Updated: Jul 28
A loud siren rings and Club members rush to bookshelves and select their favorite book. This newfound excitement for reading will be the scene across Clubs this summer thanks to the D.E.A.R. Challenge, which invites Club members to read for one hour every day, Monday through Friday.
D.E.A.R., which stands for Drop Everything and Read, is not just a cool acronym. It is an extensive and well-thought-out program that Club staff expect to be a game-changer for combating summer learning loss. The program functions as an essential tool for literacy development, helping staff keep track of and understand Club members’ reading comprehension levels.
The idea for D.E.A.R. started when Erica Gbekle, a member of Grant Thornton’s African American and Allies Business Resource Group (AABRG), suggested the group support a summer book drive. Fellow AABRG member Erika McCormick reflected on the impact summer reading programs had on her as a kid and suggested reaching out to BGCMB.
During the course of BGCMB’s eight-week summer program, Grant Thornton employees across the DC and Baltimore region will purchase books from an Amazon wish list for young readers at five Clubs.
“Key things that we hope to accomplish with D.E.A.R. are 1) provide an educational activity for students to do during the summer 2) maintain and advance students’ reading skills during their summer break and 3) introduce students to new books,” said Gbekle.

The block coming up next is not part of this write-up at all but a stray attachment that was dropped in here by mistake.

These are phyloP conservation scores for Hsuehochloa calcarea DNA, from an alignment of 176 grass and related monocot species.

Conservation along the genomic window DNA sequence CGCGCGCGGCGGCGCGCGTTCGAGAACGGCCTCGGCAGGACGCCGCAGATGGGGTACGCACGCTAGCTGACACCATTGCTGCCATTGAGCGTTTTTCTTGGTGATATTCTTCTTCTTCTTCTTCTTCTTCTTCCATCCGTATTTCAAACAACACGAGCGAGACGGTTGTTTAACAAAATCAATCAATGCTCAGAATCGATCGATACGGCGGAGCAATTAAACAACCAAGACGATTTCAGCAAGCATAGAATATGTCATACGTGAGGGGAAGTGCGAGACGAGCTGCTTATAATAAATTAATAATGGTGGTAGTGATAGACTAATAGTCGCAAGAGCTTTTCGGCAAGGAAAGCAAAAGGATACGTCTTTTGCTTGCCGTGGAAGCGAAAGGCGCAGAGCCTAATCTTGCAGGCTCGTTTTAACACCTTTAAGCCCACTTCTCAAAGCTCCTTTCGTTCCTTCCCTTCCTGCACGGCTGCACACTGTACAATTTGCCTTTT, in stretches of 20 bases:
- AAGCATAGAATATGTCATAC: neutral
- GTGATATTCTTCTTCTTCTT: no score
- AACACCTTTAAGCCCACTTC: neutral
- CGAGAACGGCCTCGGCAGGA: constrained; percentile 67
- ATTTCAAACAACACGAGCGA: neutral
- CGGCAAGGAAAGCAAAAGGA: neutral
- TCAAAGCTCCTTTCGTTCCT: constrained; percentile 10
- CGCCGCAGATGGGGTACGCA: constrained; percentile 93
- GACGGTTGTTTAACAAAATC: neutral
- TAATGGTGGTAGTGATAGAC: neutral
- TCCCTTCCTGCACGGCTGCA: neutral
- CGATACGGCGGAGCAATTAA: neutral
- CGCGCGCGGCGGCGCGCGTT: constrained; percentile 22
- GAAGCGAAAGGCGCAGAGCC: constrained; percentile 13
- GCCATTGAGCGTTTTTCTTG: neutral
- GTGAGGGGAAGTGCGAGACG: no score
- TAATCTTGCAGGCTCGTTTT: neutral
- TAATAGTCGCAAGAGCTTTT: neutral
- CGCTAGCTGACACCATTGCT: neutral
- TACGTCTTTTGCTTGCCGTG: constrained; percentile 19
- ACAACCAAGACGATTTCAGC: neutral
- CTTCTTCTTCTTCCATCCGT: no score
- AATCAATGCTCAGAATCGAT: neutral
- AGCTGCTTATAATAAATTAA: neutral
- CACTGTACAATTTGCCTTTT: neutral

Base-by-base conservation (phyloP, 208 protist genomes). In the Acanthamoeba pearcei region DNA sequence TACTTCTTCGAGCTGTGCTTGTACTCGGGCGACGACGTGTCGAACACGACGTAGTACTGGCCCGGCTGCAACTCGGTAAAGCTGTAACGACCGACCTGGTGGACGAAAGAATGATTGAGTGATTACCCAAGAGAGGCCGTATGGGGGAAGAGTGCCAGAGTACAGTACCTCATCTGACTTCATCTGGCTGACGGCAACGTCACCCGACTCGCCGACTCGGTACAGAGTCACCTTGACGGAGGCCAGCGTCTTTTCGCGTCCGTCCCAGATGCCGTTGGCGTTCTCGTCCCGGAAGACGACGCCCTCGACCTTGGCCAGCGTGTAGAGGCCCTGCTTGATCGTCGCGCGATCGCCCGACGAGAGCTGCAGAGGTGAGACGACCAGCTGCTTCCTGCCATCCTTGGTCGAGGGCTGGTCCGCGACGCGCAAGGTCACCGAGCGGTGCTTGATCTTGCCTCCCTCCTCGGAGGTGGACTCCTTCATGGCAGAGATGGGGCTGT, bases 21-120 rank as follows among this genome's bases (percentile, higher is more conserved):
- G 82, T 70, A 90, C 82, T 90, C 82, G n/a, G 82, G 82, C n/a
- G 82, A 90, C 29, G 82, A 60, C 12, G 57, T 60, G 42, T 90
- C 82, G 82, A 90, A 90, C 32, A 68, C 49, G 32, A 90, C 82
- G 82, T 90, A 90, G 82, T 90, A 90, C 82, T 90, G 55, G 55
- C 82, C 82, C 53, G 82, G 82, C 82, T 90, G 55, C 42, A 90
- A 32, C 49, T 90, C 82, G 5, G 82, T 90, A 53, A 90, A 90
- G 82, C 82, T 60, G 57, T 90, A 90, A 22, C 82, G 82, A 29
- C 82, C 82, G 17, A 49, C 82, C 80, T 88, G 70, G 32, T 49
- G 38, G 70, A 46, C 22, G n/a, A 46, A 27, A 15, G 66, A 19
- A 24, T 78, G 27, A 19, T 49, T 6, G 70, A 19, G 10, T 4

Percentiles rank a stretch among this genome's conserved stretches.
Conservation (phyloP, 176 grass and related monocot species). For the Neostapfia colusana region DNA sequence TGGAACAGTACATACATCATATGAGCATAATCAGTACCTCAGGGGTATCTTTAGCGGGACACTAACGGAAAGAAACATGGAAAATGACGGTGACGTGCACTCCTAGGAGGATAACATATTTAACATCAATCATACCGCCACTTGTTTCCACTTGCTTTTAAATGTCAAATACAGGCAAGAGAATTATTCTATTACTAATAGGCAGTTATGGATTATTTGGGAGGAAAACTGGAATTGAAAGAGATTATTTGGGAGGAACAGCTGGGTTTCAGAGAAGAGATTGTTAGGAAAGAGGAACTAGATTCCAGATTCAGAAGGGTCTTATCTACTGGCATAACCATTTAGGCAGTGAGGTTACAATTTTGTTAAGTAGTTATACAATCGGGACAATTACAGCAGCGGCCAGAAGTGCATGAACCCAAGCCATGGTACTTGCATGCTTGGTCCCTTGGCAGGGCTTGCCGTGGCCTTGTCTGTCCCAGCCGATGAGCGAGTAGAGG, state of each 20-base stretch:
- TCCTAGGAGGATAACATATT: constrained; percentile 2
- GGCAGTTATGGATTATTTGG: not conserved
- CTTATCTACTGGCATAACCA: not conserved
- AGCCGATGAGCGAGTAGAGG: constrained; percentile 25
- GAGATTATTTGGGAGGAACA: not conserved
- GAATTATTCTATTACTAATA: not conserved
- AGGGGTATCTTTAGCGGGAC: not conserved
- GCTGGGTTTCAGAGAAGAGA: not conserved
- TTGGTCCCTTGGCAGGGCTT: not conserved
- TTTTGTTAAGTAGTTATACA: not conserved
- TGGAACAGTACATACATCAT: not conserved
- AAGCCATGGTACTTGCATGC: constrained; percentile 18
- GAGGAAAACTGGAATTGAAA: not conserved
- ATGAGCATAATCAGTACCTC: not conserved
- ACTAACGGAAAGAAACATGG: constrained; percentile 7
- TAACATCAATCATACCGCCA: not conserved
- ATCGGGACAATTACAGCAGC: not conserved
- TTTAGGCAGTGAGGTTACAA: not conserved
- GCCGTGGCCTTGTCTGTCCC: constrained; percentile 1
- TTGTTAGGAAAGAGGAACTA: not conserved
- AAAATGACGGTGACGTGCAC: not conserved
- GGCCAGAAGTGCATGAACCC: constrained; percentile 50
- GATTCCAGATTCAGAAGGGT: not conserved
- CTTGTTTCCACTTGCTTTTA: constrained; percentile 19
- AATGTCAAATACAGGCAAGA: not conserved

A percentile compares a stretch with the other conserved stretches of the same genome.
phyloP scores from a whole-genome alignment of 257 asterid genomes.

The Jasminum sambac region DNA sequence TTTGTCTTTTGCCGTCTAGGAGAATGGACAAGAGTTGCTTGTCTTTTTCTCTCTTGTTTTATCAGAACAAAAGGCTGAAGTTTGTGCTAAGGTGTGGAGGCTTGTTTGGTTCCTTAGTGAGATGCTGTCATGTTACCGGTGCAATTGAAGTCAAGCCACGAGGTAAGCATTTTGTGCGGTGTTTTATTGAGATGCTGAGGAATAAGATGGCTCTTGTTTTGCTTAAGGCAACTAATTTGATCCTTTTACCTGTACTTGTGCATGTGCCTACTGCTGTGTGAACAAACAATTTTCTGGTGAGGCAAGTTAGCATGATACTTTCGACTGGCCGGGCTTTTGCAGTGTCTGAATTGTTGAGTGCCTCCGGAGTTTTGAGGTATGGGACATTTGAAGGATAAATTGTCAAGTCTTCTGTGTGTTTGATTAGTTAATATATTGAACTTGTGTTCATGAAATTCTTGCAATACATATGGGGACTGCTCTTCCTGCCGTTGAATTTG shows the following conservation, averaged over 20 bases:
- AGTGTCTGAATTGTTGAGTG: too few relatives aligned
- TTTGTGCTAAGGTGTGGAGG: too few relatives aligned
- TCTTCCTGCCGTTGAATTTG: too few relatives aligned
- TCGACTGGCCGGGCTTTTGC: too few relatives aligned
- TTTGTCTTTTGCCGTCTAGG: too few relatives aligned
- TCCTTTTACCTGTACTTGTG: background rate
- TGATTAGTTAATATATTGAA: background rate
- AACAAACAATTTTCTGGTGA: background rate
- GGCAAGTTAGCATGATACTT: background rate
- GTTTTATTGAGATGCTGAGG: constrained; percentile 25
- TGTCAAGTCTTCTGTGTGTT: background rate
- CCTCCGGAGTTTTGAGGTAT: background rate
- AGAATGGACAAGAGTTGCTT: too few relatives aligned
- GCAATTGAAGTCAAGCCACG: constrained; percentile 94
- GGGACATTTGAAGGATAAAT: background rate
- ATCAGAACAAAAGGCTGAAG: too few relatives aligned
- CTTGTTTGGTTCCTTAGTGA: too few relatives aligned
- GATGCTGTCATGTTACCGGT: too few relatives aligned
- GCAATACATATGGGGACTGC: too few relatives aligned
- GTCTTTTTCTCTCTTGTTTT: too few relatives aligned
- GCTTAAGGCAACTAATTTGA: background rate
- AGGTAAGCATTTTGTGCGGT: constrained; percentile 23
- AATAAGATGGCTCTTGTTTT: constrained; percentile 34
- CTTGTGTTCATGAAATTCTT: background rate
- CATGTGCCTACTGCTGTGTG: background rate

Club members read and write summaries on a book of their choice. Staff members collect the summaries to analyze a child’s ability to process text and recognize the main idea. Kids won’t be evaluated by how fast they read. Instead, Club staff will focus on their ability to soak in and explain the premise of what they just read. The goal is to see which kids need additional support and then work with said kids individually, teaching them how to process and break down information effectively.
“Our goal is to translate [this information] into school time so we know, this is where you are at during the summer, and then check back in during the fall and see if there has been any growth,” explained Manager of Education Kaitlin Keefer. “The whole goal is to reduce that learning loss that many kids get during the summer, especially after this year.”
According to a 2020 article from the American Educational Research Association which followed children from grades one to six, 52 percent of children experienced summer learning loss across five consecutive summers.
Parents and staff members are not the only ones excited about this new program. Club members are excited about the massive variety of books available and the chance to explore their passions and think about their future careers.
Johnea T. chose a book titled Black History for Beginners. Johnea, whose dream is to become a historian, plans to use the D.E.A.R. program to sharpen her knowledge of all things history. “I want to be a historian. I want to be able to explain what happened and how things started,” said Johnea.
If you’d like to inspire more kids like Johnea, shop for books on Grant Thornton's Amazon wish list through August 20.